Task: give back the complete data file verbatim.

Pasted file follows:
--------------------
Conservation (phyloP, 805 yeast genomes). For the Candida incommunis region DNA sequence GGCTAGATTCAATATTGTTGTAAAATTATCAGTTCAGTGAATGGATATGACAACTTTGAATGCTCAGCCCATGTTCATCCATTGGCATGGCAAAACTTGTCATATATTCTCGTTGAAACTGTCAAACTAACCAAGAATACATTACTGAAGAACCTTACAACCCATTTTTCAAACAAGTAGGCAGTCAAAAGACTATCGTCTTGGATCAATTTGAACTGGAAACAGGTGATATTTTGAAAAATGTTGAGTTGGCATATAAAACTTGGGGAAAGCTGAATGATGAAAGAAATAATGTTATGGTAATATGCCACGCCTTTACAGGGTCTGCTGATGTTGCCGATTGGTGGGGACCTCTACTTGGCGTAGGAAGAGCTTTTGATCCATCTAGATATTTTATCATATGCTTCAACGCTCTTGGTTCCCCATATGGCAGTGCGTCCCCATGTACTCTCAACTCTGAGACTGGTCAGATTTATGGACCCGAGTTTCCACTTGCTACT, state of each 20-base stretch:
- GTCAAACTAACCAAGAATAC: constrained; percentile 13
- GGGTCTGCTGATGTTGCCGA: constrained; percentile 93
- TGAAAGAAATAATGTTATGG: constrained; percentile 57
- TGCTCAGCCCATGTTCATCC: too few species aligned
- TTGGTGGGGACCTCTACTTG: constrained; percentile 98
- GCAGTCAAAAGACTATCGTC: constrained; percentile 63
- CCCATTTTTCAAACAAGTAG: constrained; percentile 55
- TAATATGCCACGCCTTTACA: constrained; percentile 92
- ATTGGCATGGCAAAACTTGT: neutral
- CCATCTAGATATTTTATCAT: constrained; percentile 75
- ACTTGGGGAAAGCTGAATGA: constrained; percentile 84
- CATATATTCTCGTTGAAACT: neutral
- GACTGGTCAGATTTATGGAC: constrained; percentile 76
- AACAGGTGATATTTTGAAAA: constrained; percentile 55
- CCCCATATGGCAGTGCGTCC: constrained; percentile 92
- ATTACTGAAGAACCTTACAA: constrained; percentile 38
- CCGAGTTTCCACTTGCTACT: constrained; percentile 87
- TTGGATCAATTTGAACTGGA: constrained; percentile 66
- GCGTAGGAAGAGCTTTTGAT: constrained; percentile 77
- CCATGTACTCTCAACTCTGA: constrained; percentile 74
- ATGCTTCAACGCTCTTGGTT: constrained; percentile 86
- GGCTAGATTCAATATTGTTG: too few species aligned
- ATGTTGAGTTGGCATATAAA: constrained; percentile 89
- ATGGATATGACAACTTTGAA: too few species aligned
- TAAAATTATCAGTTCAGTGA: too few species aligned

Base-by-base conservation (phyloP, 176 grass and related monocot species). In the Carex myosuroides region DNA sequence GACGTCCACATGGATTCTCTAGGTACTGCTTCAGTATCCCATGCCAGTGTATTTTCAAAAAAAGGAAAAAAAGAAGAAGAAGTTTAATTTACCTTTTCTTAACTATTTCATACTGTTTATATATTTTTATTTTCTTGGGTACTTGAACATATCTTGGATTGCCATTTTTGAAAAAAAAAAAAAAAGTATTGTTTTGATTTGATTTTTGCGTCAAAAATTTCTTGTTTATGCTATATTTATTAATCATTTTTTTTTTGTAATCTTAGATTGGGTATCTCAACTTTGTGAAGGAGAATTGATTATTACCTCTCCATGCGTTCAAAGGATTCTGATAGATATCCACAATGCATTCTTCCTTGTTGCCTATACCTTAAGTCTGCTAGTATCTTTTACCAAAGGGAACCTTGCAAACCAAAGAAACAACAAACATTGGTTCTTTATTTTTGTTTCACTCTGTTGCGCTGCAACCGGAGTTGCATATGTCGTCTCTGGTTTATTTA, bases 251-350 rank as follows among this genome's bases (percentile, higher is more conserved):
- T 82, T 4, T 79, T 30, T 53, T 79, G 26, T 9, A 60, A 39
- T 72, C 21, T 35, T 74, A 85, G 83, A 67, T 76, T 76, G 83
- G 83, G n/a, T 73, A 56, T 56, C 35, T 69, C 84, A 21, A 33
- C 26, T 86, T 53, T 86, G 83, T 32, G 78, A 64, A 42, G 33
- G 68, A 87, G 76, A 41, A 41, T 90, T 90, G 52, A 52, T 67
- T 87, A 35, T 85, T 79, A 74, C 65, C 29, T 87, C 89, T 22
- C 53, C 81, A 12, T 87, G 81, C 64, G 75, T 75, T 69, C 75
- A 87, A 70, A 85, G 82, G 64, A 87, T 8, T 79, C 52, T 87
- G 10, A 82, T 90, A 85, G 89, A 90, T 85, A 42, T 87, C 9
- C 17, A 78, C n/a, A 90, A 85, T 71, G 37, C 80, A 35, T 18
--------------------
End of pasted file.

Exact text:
Conservation (phyloP, 805 yeast genomes). For the Candida incommunis region DNA sequence GGCTAGATTCAATATTGTTGTAAAATTATCAGTTCAGTGAATGGATATGACAACTTTGAATGCTCAGCCCATGTTCATCCATTGGCATGGCAAAACTTGTCATATATTCTCGTTGAAACTGTCAAACTAACCAAGAATACATTACTGAAGAACCTTACAACCCATTTTTCAAACAAGTAGGCAGTCAAAAGACTATCGTCTTGGATCAATTTGAACTGGAAACAGGTGATATTTTGAAAAATGTTGAGTTGGCATATAAAACTTGGGGAAAGCTGAATGATGAAAGAAATAATGTTATGGTAATATGCCACGCCTTTACAGGGTCTGCTGATGTTGCCGATTGGTGGGGACCTCTACTTGGCGTAGGAAGAGCTTTTGATCCATCTAGATATTTTATCATATGCTTCAACGCTCTTGGTTCCCCATATGGCAGTGCGTCCCCATGTACTCTCAACTCTGAGACTGGTCAGATTTATGGACCCGAGTTTCCACTTGCTACT, state of each 20-base stretch:
- GTCAAACTAACCAAGAATAC: constrained; percentile 13
- GGGTCTGCTGATGTTGCCGA: constrained; percentile 93
- TGAAAGAAATAATGTTATGG: constrained; percentile 57
- TGCTCAGCCCATGTTCATCC: too few species aligned
- TTGGTGGGGACCTCTACTTG: constrained; percentile 98
- GCAGTCAAAAGACTATCGTC: constrained; percentile 63
- CCCATTTTTCAAACAAGTAG: constrained; percentile 55
- TAATATGCCACGCCTTTACA: constrained; percentile 92
- ATTGGCATGGCAAAACTTGT: neutral
- CCATCTAGATATTTTATCAT: constrained; percentile 75
- ACTTGGGGAAAGCTGAATGA: constrained; percentile 84
- CATATATTCTCGTTGAAACT: neutral
- GACTGGTCAGATTTATGGAC: constrained; percentile 76
- AACAGGTGATATTTTGAAAA: constrained; percentile 55
- CCCCATATGGCAGTGCGTCC: constrained; percentile 92
- ATTACTGAAGAACCTTACAA: constrained; percentile 38
- CCGAGTTTCCACTTGCTACT: constrained; percentile 87
- TTGGATCAATTTGAACTGGA: constrained; percentile 66
- GCGTAGGAAGAGCTTTTGAT: constrained; percentile 77
- CCATGTACTCTCAACTCTGA: constrained; percentile 74
- ATGCTTCAACGCTCTTGGTT: constrained; percentile 86
- GGCTAGATTCAATATTGTTG: too few species aligned
- ATGTTGAGTTGGCATATAAA: constrained; percentile 89
- ATGGATATGACAACTTTGAA: too few species aligned
- TAAAATTATCAGTTCAGTGA: too few species aligned

Base-by-base conservation (phyloP, 176 grass and related monocot species). In the Carex myosuroides region DNA sequence GACGTCCACATGGATTCTCTAGGTACTGCTTCAGTATCCCATGCCAGTGTATTTTCAAAAAAAGGAAAAAAAGAAGAAGAAGTTTAATTTACCTTTTCTTAACTATTTCATACTGTTTATATATTTTTATTTTCTTGGGTACTTGAACATATCTTGGATTGCCATTTTTGAAAAAAAAAAAAAAAGTATTGTTTTGATTTGATTTTTGCGTCAAAAATTTCTTGTTTATGCTATATTTATTAATCATTTTTTTTTTGTAATCTTAGATTGGGTATCTCAACTTTGTGAAGGAGAATTGATTATTACCTCTCCATGCGTTCAAAGGATTCTGATAGATATCCACAATGCATTCTTCCTTGTTGCCTATACCTTAAGTCTGCTAGTATCTTTTACCAAAGGGAACCTTGCAAACCAAAGAAACAACAAACATTGGTTCTTTATTTTTGTTTCACTCTGTTGCGCTGCAACCGGAGTTGCATATGTCGTCTCTGGTTTATTTA, bases 251-350 rank as follows among this genome's bases (percentile, higher is more conserved):
- T 82, T 4, T 79, T 30, T 53, T 79, G 26, T 9, A 60, A 39
- T 72, C 21, T 35, T 74, A 85, G 83, A 67, T 76, T 76, G 83
- G 83, G n/a, T 73, A 56, T 56, C 35, T 69, C 84, A 21, A 33
- C 26, T 86, T 53, T 86, G 83, T 32, G 78, A 64, A 42, G 33
- G 68, A 87, G 76, A 41, A 41, T 90, T 90, G 52, A 52, T 67
- T 87, A 35, T 85, T 79, A 74, C 65, C 29, T 87, C 89, T 22
- C 53, C 81, A 12, T 87, G 81, C 64, G 75, T 75, T 69, C 75
- A 87, A 70, A 85, G 82, G 64, A 87, T 8, T 79, C 52, T 87
- G 10, A 82, T 90, A 85, G 89, A 90, T 85, A 42, T 87, C 9
- C 17, A 78, C n/a, A 90, A 85, T 71, G 37, C 80, A 35, T 18